My friend Charlie works as a tour guide on one of those open-air buses we see all the time. He’s the best guy I know. I will be honest: I have found those tour buses annoying, just because. But one evening I took Charlie’s tour. As the bus lurched away from 8th Avenue and Forty-something Street, Charlie said, “Okay, here we go, don’t stand up,” into his microphone, and I felt excitement. And as we sailed across town, he told stories, not just about the big stuff, but everything. “See those two green globes right down there with all the people going in and out? That’s the subway,” Charlie said. “Those are people going home from work.” There they all were, the regular people, going in and coming out. New York had become a big, glittering magic theater. And I was one of those people on the bus watching, just like the ones I’ve found annoying. In a weedy Brooklyn no-man’s land we parked at the river’s edge in the gold glow of sundown and looked at the stately, quiet figure of the Statue of Liberty. Charlie recited that famous poem by Emma Lazarus, not just the very famous lines, but the entire poem. It was beautiful.
A piece of legislation was just passed that I could say a lot about, but this letter that Charlie wrote to Pete Hamill says it best:
Dear Mr. Hamill,
Soon I will be out of a job. It will be hard to find another. I have been working as a NYC tour guide for the last seven years. Standing up on top of those red buses with the wind in my face and doing my best to do justice to the story of New York. You have been a great inspiration to me and an influence on my tours. Reading your book Downtown twice and watching the Ric Burns documentary countless times. Reading and studying the great New York historians. I thought: “The tours should feel something like this. History alive and flowing, positive, warm, poetic, dignified, humorous, and yet not whitewashed, and most importantly, told in a New York voice.”
I started getting deeper and deeper into Walt Whitman, memorizing passages from "Crossing Brooklyn Ferry" and reciting them with my 'living crowd' as we crossed the river together on the Manhattan Bridge; one of a' living crowd'. Quite often people would have me write down the name of the piece so they could look it up. Reciting that poem every day it became like a mantra to me and riding the F Train home, the adrenaline still flowing after giving back to back tours, Walt would be with me and I could see the humanity in every living soul and know that we swam together in this wild mystery story.
Well, I could go on and on about my love for the story of this city; I mention you and your story of the Castro impersonator at the Hotel Theresa on the uptown tours and it always gets a big laugh.
The city council has passed a law, the tour guides will be replaced by headphones. Some Greenwich Village residents had been complaining about the noise. A problem I think that could have been rectified, a very small portion of the tours go through relatively quiet residential areas. There was some talk of a provision in the headphone law that would protect our jobs that somehow fell by the wayside. Smug quotes from residents about "these idiot tour guides giving boring information". I know what its like to have your neighborhood invaded after bar after bar went up on my Lower East Side street; my only source of light becomes a brick wall 12 inches from my window when the adjoining recording studio builds a sun roof. But it is not worth the cost of our jobs and the killing of the human element in a living story.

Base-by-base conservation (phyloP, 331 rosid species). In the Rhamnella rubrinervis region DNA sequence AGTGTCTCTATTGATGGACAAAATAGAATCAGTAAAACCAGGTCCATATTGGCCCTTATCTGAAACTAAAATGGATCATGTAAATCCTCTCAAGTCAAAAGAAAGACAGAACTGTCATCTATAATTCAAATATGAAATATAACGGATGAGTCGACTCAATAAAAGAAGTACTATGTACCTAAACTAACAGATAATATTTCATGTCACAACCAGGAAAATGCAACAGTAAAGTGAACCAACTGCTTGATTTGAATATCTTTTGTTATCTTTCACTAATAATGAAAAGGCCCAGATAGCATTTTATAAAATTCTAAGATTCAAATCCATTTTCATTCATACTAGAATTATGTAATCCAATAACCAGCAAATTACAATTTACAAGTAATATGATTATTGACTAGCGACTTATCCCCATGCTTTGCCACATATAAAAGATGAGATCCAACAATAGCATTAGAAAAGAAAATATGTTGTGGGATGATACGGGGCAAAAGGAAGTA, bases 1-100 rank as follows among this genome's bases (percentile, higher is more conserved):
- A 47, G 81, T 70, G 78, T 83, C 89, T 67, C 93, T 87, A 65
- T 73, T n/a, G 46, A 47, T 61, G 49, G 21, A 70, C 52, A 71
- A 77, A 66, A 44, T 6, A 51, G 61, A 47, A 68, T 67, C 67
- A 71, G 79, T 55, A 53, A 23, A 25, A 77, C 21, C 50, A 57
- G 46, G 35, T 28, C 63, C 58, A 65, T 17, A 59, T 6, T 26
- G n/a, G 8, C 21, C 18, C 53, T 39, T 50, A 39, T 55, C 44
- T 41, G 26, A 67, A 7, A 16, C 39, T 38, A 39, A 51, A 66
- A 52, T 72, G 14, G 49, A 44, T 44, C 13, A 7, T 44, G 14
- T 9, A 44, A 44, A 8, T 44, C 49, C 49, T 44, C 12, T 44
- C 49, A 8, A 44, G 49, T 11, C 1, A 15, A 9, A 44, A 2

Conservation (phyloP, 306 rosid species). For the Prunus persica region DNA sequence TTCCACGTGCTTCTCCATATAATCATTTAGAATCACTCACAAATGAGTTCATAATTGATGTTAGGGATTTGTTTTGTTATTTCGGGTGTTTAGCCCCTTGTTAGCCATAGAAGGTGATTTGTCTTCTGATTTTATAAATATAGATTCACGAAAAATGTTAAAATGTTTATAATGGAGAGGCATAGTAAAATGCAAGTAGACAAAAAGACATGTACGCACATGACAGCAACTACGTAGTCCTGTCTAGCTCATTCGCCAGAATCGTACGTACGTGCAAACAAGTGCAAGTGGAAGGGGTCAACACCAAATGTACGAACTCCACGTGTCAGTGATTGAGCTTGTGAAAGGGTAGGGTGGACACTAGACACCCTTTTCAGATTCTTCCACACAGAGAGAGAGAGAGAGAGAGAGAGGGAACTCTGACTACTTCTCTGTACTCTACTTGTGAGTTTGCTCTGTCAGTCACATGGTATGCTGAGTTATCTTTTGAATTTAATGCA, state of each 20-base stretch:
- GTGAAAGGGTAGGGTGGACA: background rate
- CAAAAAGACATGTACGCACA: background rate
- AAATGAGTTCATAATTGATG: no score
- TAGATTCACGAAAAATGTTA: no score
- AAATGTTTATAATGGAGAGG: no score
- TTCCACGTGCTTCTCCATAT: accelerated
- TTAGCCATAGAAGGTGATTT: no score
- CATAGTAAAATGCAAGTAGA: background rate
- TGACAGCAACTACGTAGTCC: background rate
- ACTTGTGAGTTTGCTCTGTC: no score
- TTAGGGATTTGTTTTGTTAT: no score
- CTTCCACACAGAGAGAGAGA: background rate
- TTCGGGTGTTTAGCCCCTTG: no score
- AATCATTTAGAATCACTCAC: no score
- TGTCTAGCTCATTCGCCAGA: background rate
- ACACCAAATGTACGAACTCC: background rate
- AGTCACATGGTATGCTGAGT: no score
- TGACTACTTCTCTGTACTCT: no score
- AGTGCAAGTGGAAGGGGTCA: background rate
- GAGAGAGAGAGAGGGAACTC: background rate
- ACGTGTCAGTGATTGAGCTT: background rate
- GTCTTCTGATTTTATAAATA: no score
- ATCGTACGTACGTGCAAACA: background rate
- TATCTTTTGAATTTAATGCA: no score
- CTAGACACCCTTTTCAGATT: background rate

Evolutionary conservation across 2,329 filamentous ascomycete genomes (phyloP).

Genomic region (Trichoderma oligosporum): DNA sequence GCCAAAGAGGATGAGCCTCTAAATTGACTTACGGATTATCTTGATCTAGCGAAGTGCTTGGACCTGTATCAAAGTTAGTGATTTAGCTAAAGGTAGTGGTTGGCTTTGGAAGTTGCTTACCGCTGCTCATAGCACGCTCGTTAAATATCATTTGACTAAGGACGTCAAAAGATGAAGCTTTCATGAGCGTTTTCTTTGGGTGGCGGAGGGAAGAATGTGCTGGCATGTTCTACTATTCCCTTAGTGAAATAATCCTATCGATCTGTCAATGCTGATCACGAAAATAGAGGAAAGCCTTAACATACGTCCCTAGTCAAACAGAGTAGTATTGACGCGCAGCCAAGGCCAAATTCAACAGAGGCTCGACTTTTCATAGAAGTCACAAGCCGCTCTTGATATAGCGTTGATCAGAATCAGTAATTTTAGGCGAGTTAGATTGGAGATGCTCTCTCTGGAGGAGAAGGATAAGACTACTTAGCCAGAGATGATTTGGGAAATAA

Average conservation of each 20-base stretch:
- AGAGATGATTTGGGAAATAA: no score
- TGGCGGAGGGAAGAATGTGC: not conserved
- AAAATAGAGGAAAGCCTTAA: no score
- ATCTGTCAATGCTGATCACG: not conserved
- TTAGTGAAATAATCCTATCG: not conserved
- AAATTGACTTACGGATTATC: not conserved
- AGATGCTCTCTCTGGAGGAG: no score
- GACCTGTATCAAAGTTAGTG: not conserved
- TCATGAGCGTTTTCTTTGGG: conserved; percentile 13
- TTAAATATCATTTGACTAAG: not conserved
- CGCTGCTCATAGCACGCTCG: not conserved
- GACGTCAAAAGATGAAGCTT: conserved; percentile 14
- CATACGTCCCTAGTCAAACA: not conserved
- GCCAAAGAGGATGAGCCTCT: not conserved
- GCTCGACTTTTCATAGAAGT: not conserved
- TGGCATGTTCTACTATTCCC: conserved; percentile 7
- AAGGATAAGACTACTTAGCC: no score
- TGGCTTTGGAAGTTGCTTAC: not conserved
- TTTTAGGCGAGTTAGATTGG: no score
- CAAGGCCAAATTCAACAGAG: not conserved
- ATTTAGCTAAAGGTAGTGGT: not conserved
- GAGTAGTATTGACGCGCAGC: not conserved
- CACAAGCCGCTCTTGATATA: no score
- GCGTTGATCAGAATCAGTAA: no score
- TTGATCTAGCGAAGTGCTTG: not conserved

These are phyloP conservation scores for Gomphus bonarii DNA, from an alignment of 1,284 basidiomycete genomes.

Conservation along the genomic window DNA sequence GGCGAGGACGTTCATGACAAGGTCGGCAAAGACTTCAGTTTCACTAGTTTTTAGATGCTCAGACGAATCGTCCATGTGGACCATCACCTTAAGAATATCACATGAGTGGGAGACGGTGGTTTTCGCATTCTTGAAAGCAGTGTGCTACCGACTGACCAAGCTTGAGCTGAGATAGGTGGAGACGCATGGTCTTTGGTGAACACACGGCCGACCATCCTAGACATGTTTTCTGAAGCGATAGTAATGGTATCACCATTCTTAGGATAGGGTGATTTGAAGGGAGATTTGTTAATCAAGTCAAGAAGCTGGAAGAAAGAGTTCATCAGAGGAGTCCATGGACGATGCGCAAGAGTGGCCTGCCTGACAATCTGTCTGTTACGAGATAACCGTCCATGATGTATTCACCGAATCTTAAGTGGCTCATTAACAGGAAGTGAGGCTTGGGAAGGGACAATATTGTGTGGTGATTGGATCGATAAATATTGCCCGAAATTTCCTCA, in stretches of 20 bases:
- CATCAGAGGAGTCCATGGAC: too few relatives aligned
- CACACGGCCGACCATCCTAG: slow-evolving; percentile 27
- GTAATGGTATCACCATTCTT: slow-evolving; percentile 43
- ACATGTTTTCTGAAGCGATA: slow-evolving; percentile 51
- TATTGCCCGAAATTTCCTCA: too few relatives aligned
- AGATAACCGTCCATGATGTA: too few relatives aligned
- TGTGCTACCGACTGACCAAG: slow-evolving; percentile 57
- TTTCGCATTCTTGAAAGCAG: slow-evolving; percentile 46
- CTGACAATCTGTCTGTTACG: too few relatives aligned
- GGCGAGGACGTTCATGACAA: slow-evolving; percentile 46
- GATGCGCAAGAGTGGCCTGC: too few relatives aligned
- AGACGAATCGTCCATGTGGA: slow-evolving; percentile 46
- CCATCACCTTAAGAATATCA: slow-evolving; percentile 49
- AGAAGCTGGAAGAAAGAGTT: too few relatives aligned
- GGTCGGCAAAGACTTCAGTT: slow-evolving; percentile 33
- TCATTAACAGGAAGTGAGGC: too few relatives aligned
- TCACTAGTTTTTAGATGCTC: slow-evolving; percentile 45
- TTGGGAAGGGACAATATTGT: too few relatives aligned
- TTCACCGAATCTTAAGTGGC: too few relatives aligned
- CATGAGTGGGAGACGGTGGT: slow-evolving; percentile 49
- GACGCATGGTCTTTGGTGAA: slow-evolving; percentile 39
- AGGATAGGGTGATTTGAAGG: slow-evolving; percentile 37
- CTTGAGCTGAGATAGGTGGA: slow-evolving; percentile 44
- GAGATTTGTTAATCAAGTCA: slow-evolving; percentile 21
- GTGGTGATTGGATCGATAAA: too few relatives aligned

The ability of the tour guides is widely varied. They are like New York itself, a group of misfits from twenty years of age to seventy, from the highest degrees of formal education to very little; neat-as-a-pin to hairy guts and shirt-tails flapping in the breeze, and they are a goodhearted crew.
My life is devoted to my wife and child and my vocation the arts; painting and theatre. I've never figured out how to make a living at those passions, and a series of jobs kept me afloat. I was never really at good at most of them; this tour guide thing is the first that I can honestly say that I am. Soon it will be gone if the mayor does not veto the bill and ask for it to provide some job protection for us. Perhaps it will send me deeper into my work, the old blessing in disguise, but I know that for many it will be a long rough road and no machine--no piece of plastic in the ear-- is going to talk of Emma Lazarus, read the entire poem; Jackie Robinson, J.P. Morgan, Boss Tweed, Bob Dylan, Frank Sinatra, Martin Scorsese, Edna St. Vincent Millay, or recite the intro to the Grand Central Station Radio Show. Martin Luther King at Riverside Church, Frank McCourt at Symphony Space, the flea circus, the gangster, the immigrant, the dock worker, the steel worker, the great democratic island city... What automated voice will patiently answer questions, help with those wheelchairs, tell them how to get to Carnegie Hall, and be grateful for a chance to serve? Well, don't get me started, I've got to catch a bus.
My windows face 7th Avenue so I always hear the subway, sirens, jackhammers, and the din of weekend revelers. New York has all kinds of noises, and that’s just the way it is. From Charlie I learned that the people who take bus tours aren’t the ones ruining things. They’re curious. They look and feel awe and delight, sometimes at the smallest things.
Romy Ashby, May 3, 2010
There is still time to get the bill vetoed.
Please send letters to the mayor and tell him he should really think this one over.
Mayor Mike Bloomberg
New York NY 10007
*Photo of Charlie crossing the Manhattan Bridge, Summer 2008.